Bigei - Hirata Atsumi
Bigei with one of his collected bambu rods.
He is noticeably surprised when he opens the door and see me standing there. Then Mike comes around the corner, since he had to park the car, and Bigei’s face opens up in a big smile. ”This is the guy from Sweden I told you about.” Bigei let us into the warehouse where he works on different projects. Mike, who runs the popular McCarthys airB&B in town, have known Hirata san for a few years.
Today Bigei only makes pots for himself, and some friends, and does not want to meet any sellers or customers, or guys like me, but when he heard I was a potter he got curious. Bigei is one of the few remaining that has lived throughout the whole period of the ”golden days” of bonsai pots in Tokoname. When he came here in 1969 he was treated tough by the people in the trade. First of all he came from out of town, and second he didnt come from a family of potters. His dad was a carpenter. But Bigei wanted to work with ceramics so as a young man he set of to Tokoname and received apprenticeship at a big pottery where he worked for food and shelter for 4 years without receiving any pay. But slowly he worked his way up and in 1976 he opened up his own studio. He is today the only one who has worked his way, from nothing to become a well-known potter by his own two hands. The same hands are now making us green foaming tea wich we enjoy around the table in his gallery. Bigei loves hunting wasps and collecting the larves. Its a dangerous game because the japanese wasps are really big and agressive. He explains how he, all dressed up in a rubber suite, find one wasp and binds a sewing thread to it, releases it and follows, while it flies back and reveals it’s home. He then digs the nest up and pickle the larves in liquor or vinegar. The walls in the gallery are filled with awards and diplomas from his carrier, I ask about them, but he soon returns to conversations about food. ”An old mans only pleasure.” He says and laugh. Born in 1939, but with the energy and strength of a 50 year old, he is now kicking back and lives every potter's dream. Only creates what he wants to, and enjoy life. He shows me some new big pots he works on in green clay. He also collect bamboo wands and, before he gently throws us out, he gives me a sculpted medallion in ceramics. ”This is Bigei's secret art. You should wear it in your pocket or on the car keys.” ”Good magic!” He says laughing and waves us of. In the car on our way back I cant stop smiling. Bigei is a living proof of that a mix of passion, hard work and a laugh takes you a long way. Respect.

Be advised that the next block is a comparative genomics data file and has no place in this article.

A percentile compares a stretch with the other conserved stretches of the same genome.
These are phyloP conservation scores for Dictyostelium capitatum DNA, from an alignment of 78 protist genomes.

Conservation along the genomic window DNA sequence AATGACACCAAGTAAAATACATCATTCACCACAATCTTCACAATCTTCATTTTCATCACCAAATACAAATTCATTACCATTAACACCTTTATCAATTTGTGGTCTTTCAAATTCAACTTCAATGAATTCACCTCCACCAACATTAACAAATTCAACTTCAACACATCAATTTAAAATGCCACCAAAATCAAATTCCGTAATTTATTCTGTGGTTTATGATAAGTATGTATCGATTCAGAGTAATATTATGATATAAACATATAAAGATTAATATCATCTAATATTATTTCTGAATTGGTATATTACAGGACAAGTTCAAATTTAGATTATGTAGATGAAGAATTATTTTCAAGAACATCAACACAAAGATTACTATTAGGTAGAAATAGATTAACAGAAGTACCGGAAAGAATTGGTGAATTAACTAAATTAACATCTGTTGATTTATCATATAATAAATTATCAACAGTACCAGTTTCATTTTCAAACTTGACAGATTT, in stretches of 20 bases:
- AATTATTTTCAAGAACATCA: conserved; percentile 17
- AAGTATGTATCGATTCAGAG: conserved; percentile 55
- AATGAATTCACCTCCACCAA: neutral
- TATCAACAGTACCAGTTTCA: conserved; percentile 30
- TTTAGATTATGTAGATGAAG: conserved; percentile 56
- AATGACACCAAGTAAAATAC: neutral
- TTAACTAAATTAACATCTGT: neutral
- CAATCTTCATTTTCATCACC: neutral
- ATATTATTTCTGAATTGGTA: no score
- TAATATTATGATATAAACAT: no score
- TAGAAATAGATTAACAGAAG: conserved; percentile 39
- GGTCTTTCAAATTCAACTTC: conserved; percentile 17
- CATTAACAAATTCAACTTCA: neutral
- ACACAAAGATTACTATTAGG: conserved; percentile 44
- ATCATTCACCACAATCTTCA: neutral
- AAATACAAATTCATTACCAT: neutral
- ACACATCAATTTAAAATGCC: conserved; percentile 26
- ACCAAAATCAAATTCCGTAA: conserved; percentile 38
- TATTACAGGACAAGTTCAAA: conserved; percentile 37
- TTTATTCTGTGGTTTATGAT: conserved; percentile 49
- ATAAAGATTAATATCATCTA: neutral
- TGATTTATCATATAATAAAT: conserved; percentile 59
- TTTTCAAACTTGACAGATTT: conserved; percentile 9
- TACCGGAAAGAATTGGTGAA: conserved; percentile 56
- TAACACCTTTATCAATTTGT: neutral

First things first. Whipped green tea served with some sweets. Its a ceremony and I try to watch and follow Hirata.
One of Bigei’s latest pot in raw green clay.
Dressed for wasp hunting. Serious buisness and one of Bigei’s greatest passion.
Catch of the day. Nothing goes to waste, larves are eaten raw or pickled.
Some of the pots in Hirata sans gallery. Note the teapot on the lower shelf. It takes long time to learn how to make this on a throwing wheel.
I love this design. One pot inside another.
Thank you Hirata San, and thank you Mike for introducing us. And to you who took the time to read this.
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